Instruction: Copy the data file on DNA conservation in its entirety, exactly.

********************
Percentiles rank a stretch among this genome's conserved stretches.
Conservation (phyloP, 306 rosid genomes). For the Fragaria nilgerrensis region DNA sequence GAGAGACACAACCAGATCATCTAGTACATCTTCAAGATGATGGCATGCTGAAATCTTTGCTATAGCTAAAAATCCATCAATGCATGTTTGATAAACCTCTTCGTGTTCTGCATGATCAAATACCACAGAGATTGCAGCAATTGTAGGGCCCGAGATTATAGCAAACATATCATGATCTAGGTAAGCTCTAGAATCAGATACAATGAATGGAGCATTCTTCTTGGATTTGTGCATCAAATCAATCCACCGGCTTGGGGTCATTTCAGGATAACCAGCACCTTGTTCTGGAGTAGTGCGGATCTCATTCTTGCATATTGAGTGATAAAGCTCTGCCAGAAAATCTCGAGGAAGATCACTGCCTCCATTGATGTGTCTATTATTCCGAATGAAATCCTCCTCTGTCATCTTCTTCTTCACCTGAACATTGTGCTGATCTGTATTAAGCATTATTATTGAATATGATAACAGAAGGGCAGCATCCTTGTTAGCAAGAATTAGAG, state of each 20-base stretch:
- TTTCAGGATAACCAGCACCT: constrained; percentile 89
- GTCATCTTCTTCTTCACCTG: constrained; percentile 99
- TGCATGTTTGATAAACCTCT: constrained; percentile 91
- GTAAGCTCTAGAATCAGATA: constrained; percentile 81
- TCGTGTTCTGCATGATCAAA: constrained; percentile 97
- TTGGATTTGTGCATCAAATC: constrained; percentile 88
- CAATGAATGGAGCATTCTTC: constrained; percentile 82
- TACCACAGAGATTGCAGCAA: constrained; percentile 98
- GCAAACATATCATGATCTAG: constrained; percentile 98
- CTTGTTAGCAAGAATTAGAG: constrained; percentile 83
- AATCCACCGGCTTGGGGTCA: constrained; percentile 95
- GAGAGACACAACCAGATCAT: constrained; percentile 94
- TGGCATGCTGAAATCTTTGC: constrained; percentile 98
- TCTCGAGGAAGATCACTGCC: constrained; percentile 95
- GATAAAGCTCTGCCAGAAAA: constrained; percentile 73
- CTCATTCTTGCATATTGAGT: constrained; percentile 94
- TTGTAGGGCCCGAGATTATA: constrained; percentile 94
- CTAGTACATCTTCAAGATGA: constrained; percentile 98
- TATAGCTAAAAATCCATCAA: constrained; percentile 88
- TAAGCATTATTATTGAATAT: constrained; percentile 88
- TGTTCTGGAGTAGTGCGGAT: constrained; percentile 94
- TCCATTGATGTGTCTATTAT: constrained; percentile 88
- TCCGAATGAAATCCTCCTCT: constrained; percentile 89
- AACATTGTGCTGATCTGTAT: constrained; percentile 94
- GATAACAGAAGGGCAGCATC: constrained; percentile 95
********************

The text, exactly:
Percentiles rank a stretch among this genome's conserved stretches.
Conservation (phyloP, 306 rosid genomes). For the Fragaria nilgerrensis region DNA sequence GAGAGACACAACCAGATCATCTAGTACATCTTCAAGATGATGGCATGCTGAAATCTTTGCTATAGCTAAAAATCCATCAATGCATGTTTGATAAACCTCTTCGTGTTCTGCATGATCAAATACCACAGAGATTGCAGCAATTGTAGGGCCCGAGATTATAGCAAACATATCATGATCTAGGTAAGCTCTAGAATCAGATACAATGAATGGAGCATTCTTCTTGGATTTGTGCATCAAATCAATCCACCGGCTTGGGGTCATTTCAGGATAACCAGCACCTTGTTCTGGAGTAGTGCGGATCTCATTCTTGCATATTGAGTGATAAAGCTCTGCCAGAAAATCTCGAGGAAGATCACTGCCTCCATTGATGTGTCTATTATTCCGAATGAAATCCTCCTCTGTCATCTTCTTCTTCACCTGAACATTGTGCTGATCTGTATTAAGCATTATTATTGAATATGATAACAGAAGGGCAGCATCCTTGTTAGCAAGAATTAGAG, state of each 20-base stretch:
- TTTCAGGATAACCAGCACCT: constrained; percentile 89
- GTCATCTTCTTCTTCACCTG: constrained; percentile 99
- TGCATGTTTGATAAACCTCT: constrained; percentile 91
- GTAAGCTCTAGAATCAGATA: constrained; percentile 81
- TCGTGTTCTGCATGATCAAA: constrained; percentile 97
- TTGGATTTGTGCATCAAATC: constrained; percentile 88
- CAATGAATGGAGCATTCTTC: constrained; percentile 82
- TACCACAGAGATTGCAGCAA: constrained; percentile 98
- GCAAACATATCATGATCTAG: constrained; percentile 98
- CTTGTTAGCAAGAATTAGAG: constrained; percentile 83
- AATCCACCGGCTTGGGGTCA: constrained; percentile 95
- GAGAGACACAACCAGATCAT: constrained; percentile 94
- TGGCATGCTGAAATCTTTGC: constrained; percentile 98
- TCTCGAGGAAGATCACTGCC: constrained; percentile 95
- GATAAAGCTCTGCCAGAAAA: constrained; percentile 73
- CTCATTCTTGCATATTGAGT: constrained; percentile 94
- TTGTAGGGCCCGAGATTATA: constrained; percentile 94
- CTAGTACATCTTCAAGATGA: constrained; percentile 98
- TATAGCTAAAAATCCATCAA: constrained; percentile 88
- TAAGCATTATTATTGAATAT: constrained; percentile 88
- TGTTCTGGAGTAGTGCGGAT: constrained; percentile 94
- TCCATTGATGTGTCTATTAT: constrained; percentile 88
- TCCGAATGAAATCCTCCTCT: constrained; percentile 89
- AACATTGTGCTGATCTGTAT: constrained; percentile 94
- GATAACAGAAGGGCAGCATC: constrained; percentile 95